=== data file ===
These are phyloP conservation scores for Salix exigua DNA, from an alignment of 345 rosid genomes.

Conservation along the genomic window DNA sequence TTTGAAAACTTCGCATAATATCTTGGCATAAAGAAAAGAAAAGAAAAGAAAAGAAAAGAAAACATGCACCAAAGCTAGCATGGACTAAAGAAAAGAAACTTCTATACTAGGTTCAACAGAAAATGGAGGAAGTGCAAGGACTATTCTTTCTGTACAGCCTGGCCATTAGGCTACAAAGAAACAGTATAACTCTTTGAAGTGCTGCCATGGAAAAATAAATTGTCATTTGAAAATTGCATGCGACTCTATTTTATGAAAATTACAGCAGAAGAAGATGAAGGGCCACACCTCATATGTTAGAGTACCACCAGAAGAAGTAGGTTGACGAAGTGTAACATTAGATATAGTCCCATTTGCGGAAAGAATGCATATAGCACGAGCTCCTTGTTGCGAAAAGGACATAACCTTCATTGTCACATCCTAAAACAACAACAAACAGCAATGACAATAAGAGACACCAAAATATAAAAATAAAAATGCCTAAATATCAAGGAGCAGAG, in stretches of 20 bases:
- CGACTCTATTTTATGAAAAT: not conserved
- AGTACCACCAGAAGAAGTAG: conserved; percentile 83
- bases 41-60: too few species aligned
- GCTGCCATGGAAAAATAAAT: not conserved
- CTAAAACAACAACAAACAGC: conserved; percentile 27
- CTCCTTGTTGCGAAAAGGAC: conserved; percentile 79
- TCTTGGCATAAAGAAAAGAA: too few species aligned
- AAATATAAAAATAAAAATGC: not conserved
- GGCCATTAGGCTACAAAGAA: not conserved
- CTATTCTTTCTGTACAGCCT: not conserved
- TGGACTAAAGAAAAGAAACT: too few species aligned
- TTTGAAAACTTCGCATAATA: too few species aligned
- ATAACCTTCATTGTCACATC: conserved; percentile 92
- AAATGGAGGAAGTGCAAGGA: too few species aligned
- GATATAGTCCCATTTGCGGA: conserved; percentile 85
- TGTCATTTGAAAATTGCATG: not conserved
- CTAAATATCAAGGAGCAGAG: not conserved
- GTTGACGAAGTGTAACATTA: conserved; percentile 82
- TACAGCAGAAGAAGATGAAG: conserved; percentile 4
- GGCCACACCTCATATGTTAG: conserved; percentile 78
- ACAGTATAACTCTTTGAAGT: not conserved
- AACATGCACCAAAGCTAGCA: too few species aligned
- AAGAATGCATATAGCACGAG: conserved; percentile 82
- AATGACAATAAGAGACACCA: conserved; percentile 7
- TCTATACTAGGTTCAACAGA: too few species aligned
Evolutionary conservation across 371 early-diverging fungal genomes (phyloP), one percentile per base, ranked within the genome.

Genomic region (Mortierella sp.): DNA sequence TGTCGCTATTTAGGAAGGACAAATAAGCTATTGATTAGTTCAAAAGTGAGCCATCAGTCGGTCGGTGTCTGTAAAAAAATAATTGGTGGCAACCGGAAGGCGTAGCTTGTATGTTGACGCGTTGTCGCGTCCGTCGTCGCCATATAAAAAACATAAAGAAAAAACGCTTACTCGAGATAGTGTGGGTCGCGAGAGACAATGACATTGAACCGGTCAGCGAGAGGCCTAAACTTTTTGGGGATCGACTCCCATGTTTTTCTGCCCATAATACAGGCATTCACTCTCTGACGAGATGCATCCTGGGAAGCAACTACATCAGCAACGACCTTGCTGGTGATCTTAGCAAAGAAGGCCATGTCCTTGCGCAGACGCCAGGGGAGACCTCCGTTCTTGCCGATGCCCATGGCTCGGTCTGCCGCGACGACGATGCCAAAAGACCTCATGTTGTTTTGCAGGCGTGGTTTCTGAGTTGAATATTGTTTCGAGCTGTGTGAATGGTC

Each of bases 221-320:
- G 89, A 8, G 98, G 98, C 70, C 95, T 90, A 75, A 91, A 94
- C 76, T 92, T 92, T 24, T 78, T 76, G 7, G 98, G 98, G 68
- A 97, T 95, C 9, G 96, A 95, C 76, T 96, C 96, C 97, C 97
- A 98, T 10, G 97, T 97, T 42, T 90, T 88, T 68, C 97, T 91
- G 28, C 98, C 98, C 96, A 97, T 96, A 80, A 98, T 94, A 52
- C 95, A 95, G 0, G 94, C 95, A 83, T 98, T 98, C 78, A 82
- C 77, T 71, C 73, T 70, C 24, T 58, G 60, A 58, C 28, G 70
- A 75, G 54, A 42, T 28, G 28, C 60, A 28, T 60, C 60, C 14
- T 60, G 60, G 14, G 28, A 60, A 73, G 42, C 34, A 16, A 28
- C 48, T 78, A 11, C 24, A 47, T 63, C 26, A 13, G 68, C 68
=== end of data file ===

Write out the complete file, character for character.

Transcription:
These are phyloP conservation scores for Salix exigua DNA, from an alignment of 345 rosid genomes.

Conservation along the genomic window DNA sequence TTTGAAAACTTCGCATAATATCTTGGCATAAAGAAAAGAAAAGAAAAGAAAAGAAAAGAAAACATGCACCAAAGCTAGCATGGACTAAAGAAAAGAAACTTCTATACTAGGTTCAACAGAAAATGGAGGAAGTGCAAGGACTATTCTTTCTGTACAGCCTGGCCATTAGGCTACAAAGAAACAGTATAACTCTTTGAAGTGCTGCCATGGAAAAATAAATTGTCATTTGAAAATTGCATGCGACTCTATTTTATGAAAATTACAGCAGAAGAAGATGAAGGGCCACACCTCATATGTTAGAGTACCACCAGAAGAAGTAGGTTGACGAAGTGTAACATTAGATATAGTCCCATTTGCGGAAAGAATGCATATAGCACGAGCTCCTTGTTGCGAAAAGGACATAACCTTCATTGTCACATCCTAAAACAACAACAAACAGCAATGACAATAAGAGACACCAAAATATAAAAATAAAAATGCCTAAATATCAAGGAGCAGAG, in stretches of 20 bases:
- CGACTCTATTTTATGAAAAT: not conserved
- AGTACCACCAGAAGAAGTAG: conserved; percentile 83
- bases 41-60: too few species aligned
- GCTGCCATGGAAAAATAAAT: not conserved
- CTAAAACAACAACAAACAGC: conserved; percentile 27
- CTCCTTGTTGCGAAAAGGAC: conserved; percentile 79
- TCTTGGCATAAAGAAAAGAA: too few species aligned
- AAATATAAAAATAAAAATGC: not conserved
- GGCCATTAGGCTACAAAGAA: not conserved
- CTATTCTTTCTGTACAGCCT: not conserved
- TGGACTAAAGAAAAGAAACT: too few species aligned
- TTTGAAAACTTCGCATAATA: too few species aligned
- ATAACCTTCATTGTCACATC: conserved; percentile 92
- AAATGGAGGAAGTGCAAGGA: too few species aligned
- GATATAGTCCCATTTGCGGA: conserved; percentile 85
- TGTCATTTGAAAATTGCATG: not conserved
- CTAAATATCAAGGAGCAGAG: not conserved
- GTTGACGAAGTGTAACATTA: conserved; percentile 82
- TACAGCAGAAGAAGATGAAG: conserved; percentile 4
- GGCCACACCTCATATGTTAG: conserved; percentile 78
- ACAGTATAACTCTTTGAAGT: not conserved
- AACATGCACCAAAGCTAGCA: too few species aligned
- AAGAATGCATATAGCACGAG: conserved; percentile 82
- AATGACAATAAGAGACACCA: conserved; percentile 7
- TCTATACTAGGTTCAACAGA: too few species aligned
Evolutionary conservation across 371 early-diverging fungal genomes (phyloP), one percentile per base, ranked within the genome.

Genomic region (Mortierella sp.): DNA sequence TGTCGCTATTTAGGAAGGACAAATAAGCTATTGATTAGTTCAAAAGTGAGCCATCAGTCGGTCGGTGTCTGTAAAAAAATAATTGGTGGCAACCGGAAGGCGTAGCTTGTATGTTGACGCGTTGTCGCGTCCGTCGTCGCCATATAAAAAACATAAAGAAAAAACGCTTACTCGAGATAGTGTGGGTCGCGAGAGACAATGACATTGAACCGGTCAGCGAGAGGCCTAAACTTTTTGGGGATCGACTCCCATGTTTTTCTGCCCATAATACAGGCATTCACTCTCTGACGAGATGCATCCTGGGAAGCAACTACATCAGCAACGACCTTGCTGGTGATCTTAGCAAAGAAGGCCATGTCCTTGCGCAGACGCCAGGGGAGACCTCCGTTCTTGCCGATGCCCATGGCTCGGTCTGCCGCGACGACGATGCCAAAAGACCTCATGTTGTTTTGCAGGCGTGGTTTCTGAGTTGAATATTGTTTCGAGCTGTGTGAATGGTC

Each of bases 221-320:
- G 89, A 8, G 98, G 98, C 70, C 95, T 90, A 75, A 91, A 94
- C 76, T 92, T 92, T 24, T 78, T 76, G 7, G 98, G 98, G 68
- A 97, T 95, C 9, G 96, A 95, C 76, T 96, C 96, C 97, C 97
- A 98, T 10, G 97, T 97, T 42, T 90, T 88, T 68, C 97, T 91
- G 28, C 98, C 98, C 96, A 97, T 96, A 80, A 98, T 94, A 52
- C 95, A 95, G 0, G 94, C 95, A 83, T 98, T 98, C 78, A 82
- C 77, T 71, C 73, T 70, C 24, T 58, G 60, A 58, C 28, G 70
- A 75, G 54, A 42, T 28, G 28, C 60, A 28, T 60, C 60, C 14
- T 60, G 60, G 14, G 28, A 60, A 73, G 42, C 34, A 16, A 28
- C 48, T 78, A 11, C 24, A 47, T 63, C 26, A 13, G 68, C 68